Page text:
Taxpaying Unauthorized Immigrants Need COVID Aid, NJ Advocates Say
Despite paying more than $1 billion in federal taxes and $600 million in state and local taxes, thousands of New Jersey workers and their children have been shut out of any pandemic relief since spring because they are in this country illegally, according to advocacy groups,
As the state with the fourth highest percent of undocumented workers — 7.6% of its labor force — those workers have paid more than a billion dollars into the state’s unemployment fund over a decade but have never received any money back, Make the Road New Jersey’s Deyanira Aldana said during an online town hall on Thursday.
In New Jersey, it's estimated that more than 604,000 people, including over 262,500 U.S. citizens, live with at least one undocumented family member, Aldana said.
While the second federal stimulus payments passed in December did include some "mixed-status" households, in which U.S. citizens are married to immigrants here illegally, there are U.S. citizen children still left out from current aid.
About 52,000 New Jerseyans who are undocumented immigrants are married to U.S. citizens and roughly 128,000 U.S. citizen children have at least one undocumented parent, according to Make the Road NJ.
Under state legislation first proposed in May, the state would provide up to $1,000 in cash assistance to immigrants who use an Individual Taxpayer Identification Number to pay taxes. The system has been available by the IRS since the mid ‘90s.
Many of those immigrants paying taxes via ITIN are in the country illegally.
Payments would be $1,000 to taxpayers who listed at least one dependent child on their most recent tax return, $700 for married filers without a dependent child and $500 for other taxpayers, at a collective cost of $35 million to the state.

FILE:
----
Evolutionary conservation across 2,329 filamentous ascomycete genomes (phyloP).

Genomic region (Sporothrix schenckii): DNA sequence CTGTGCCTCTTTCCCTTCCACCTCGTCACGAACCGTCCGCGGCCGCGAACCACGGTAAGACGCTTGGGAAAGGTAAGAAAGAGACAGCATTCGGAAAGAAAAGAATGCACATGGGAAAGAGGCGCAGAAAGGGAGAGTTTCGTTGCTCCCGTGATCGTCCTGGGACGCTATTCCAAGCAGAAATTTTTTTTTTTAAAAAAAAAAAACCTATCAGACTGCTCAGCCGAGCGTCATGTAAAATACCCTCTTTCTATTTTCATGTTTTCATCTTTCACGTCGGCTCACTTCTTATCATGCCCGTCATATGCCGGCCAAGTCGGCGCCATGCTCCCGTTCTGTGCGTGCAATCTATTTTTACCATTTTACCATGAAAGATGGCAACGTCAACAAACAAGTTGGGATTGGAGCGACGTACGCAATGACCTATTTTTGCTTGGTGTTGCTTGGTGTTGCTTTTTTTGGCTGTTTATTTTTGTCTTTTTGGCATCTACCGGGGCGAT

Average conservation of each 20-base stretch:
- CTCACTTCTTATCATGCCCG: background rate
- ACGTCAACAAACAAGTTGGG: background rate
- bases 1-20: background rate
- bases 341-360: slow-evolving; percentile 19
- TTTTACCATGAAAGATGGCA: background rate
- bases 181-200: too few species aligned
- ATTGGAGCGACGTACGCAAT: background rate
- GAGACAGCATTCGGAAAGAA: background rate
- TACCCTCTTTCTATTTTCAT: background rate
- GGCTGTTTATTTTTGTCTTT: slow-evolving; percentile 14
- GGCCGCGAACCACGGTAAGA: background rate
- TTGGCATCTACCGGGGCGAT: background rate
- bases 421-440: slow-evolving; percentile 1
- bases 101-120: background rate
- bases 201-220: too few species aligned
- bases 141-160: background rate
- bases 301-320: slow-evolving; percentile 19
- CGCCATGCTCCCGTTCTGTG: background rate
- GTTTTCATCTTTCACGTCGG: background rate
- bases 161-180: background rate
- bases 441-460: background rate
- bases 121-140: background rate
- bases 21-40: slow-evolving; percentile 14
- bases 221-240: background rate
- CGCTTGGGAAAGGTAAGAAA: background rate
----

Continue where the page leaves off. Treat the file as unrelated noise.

“You pay income taxes — into the state and federal system — and the benefits are not there,” Assemblywoman Carol Murphy, D-Burlington, said during the event, noting that she was looking forward to trying to make the legislation work, including conversation at upcoming budget hearings.
Amy Torres, director for New Jersey Alliance for Immigrant Justice, also participated in the town hall, urging the state to consider acting to “lift the burden” off of communities on the brink of financial ruin amid the public health crisis.
The remote town hall included comments from a state resident, Banessa, who had been unemployed for at least three months when COVID-19 first arrived. The woman said she now works four days a week cleaning houses, as families continue to deal with the threat of the virus transmission.
She had to arrange payment plans and has been behind on bills. Banessa said she pays taxes, but hasn't qualified for any economic relief during the public health emergency.
Advocacy groups and nonprofits have been calling for relief since spring to help New Jersey's most vulnerable workers, including unauthorized immigrants, who can't access government assistance during the pandemic.